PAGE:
SAN FRANCISCO — Gavin Newsom is feeling good.
The California governor spent weeks warning of the mortal danger posed by the GOP-driven recall election. He whipped Democrats into a tizzy over turnout worries. He called in Joe Biden, Kamala Harris and even Barack Obama to help.
Now, with the big vote just days away, Newsom seems more relaxed — more confident. Back in the confines of the San Francisco Mission District neighborhood that helped launch his career in the days before tech giants had taken over the city, he let himself admit that things — for once — are trending in his direction.
“I’ve been out in every part of the state, and you sort of feel, you don’t intellectualize, you feel where you are, you get a sense,” Newsom said during a wide-ranging interview with POLITICO. “And I feel like we’re in a really good place right now.”
He has reason to feel that way: Poll after poll in recent days say he’s going to win. The recall to defeat him will go down by double digits. His message to Democrats — don’t even bother picking a candidate to replace him — seems to have sunk in.
The Republican outrage over his pandemic restrictions, the ill-timed dinner party at the elite French Laundry restaurant, all the ugly moments that got him here seems to be fading. At least that’s what he thinks.
The governor spoke freely about his campaign in a warehouse at the Mission Language and Vocational School, the “city hall” of the heavily Latino district that provides meals, legal aid and other support to thousands of immigrants. It was familiar and hallowed territory to the former mayor — who motioned to a large portrait of him and Rosario Anaya, the late iconic immigrant advocate, that hung in the space, garlanded with flowers.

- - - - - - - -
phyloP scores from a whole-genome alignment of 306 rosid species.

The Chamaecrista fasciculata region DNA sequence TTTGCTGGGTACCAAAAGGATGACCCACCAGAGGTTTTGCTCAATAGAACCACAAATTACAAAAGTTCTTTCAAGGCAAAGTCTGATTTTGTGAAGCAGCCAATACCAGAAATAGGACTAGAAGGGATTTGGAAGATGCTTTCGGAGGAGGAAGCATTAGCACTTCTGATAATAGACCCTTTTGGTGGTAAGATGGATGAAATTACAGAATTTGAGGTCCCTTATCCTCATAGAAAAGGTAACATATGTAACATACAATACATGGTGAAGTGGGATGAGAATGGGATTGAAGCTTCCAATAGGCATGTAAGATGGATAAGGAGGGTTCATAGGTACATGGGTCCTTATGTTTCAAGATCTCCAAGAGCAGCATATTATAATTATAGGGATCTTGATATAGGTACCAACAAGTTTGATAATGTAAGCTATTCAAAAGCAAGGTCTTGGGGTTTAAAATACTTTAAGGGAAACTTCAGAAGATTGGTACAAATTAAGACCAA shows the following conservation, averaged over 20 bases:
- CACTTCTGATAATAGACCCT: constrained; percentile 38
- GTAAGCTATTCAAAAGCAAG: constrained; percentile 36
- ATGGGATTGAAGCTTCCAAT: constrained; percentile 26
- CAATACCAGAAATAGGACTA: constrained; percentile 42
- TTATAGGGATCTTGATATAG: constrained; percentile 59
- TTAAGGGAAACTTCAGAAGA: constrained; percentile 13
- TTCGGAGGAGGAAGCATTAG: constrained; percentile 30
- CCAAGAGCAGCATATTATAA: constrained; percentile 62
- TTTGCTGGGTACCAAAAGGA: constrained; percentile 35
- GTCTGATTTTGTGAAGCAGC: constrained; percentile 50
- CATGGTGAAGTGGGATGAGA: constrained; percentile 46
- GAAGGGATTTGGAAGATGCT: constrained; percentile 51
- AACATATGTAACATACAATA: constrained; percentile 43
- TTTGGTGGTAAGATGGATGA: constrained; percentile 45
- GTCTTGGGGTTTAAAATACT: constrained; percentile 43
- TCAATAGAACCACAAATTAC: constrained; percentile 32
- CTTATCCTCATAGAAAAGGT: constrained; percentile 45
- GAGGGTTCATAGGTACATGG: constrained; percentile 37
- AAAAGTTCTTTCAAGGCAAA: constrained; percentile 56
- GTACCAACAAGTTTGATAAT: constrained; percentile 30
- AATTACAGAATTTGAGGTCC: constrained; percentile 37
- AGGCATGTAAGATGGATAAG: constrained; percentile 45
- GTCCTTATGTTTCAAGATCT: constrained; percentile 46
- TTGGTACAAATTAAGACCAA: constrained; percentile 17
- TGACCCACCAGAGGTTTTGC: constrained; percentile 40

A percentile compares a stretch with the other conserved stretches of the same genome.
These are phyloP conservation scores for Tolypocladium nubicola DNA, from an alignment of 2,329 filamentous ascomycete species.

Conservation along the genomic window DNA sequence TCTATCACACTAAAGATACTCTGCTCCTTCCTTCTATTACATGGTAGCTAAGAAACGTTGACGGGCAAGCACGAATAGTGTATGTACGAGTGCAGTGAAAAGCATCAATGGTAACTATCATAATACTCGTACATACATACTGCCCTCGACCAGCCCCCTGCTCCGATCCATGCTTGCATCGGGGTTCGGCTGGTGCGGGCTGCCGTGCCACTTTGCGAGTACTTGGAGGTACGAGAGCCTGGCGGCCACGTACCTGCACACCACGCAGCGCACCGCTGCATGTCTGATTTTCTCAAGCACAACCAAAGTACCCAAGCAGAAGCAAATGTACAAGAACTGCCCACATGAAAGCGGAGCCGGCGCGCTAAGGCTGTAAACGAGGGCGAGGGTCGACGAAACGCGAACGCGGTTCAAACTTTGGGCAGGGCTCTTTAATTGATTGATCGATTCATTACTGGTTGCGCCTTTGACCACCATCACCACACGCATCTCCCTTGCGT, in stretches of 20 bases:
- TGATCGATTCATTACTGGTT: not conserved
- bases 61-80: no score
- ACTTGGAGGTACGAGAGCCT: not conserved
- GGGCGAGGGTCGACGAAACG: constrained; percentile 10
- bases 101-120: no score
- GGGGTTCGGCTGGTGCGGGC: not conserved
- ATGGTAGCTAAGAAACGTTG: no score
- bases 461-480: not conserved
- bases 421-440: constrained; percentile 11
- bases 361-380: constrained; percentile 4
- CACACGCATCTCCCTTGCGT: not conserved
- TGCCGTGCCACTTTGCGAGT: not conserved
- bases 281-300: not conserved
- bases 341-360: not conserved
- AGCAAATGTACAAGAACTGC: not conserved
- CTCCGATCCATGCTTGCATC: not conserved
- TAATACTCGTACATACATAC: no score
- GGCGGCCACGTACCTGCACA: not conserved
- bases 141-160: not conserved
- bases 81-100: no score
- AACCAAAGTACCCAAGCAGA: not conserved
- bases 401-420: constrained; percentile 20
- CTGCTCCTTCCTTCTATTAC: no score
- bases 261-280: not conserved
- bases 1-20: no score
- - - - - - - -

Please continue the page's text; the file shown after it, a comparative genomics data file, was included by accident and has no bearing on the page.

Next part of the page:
“Rosario had my back,” he said.
Those days, Newsom roamed the city and connected more intimately with voters, sitting in local bistros, walking the Tenderloin — not cruising through in a massive SUV with blacked-out windows, not living in a suburban mansion overlooking the river as he does now near Sacramento.
Now 53 and a decade removed from being San Francisco mayor, Newsom is a Democratic governor who won in a landslide in a state that hasn’t elected a Republican executive since 2006.
And yet, the peculiar nature of California’s recall and the widespread frustration of the last 18 months has put the state one special election away from electing conservative radio talk show host Larry Elder. If a majority of voters oust Newsom — and the complaint list has grown long during the pandemic — Elder could take office with a small plurality on a second ballot question simply by appealing to right-wing Republicans.
“I just didn’t think anything like this could happen in California — but then again I didn’t think anything like what happened the last four years was going to happen,” Newsom said. “You can’t take anything for granted. I mean, it’s sobering.”
Even some recall proponents now concede that the governor is likely to win. Anne Dunsmore, campaign manager for recall committee Rescue California, said Wednesday that even if Newsom survives, the campaign has wounded him and exposed his vulnerabilities.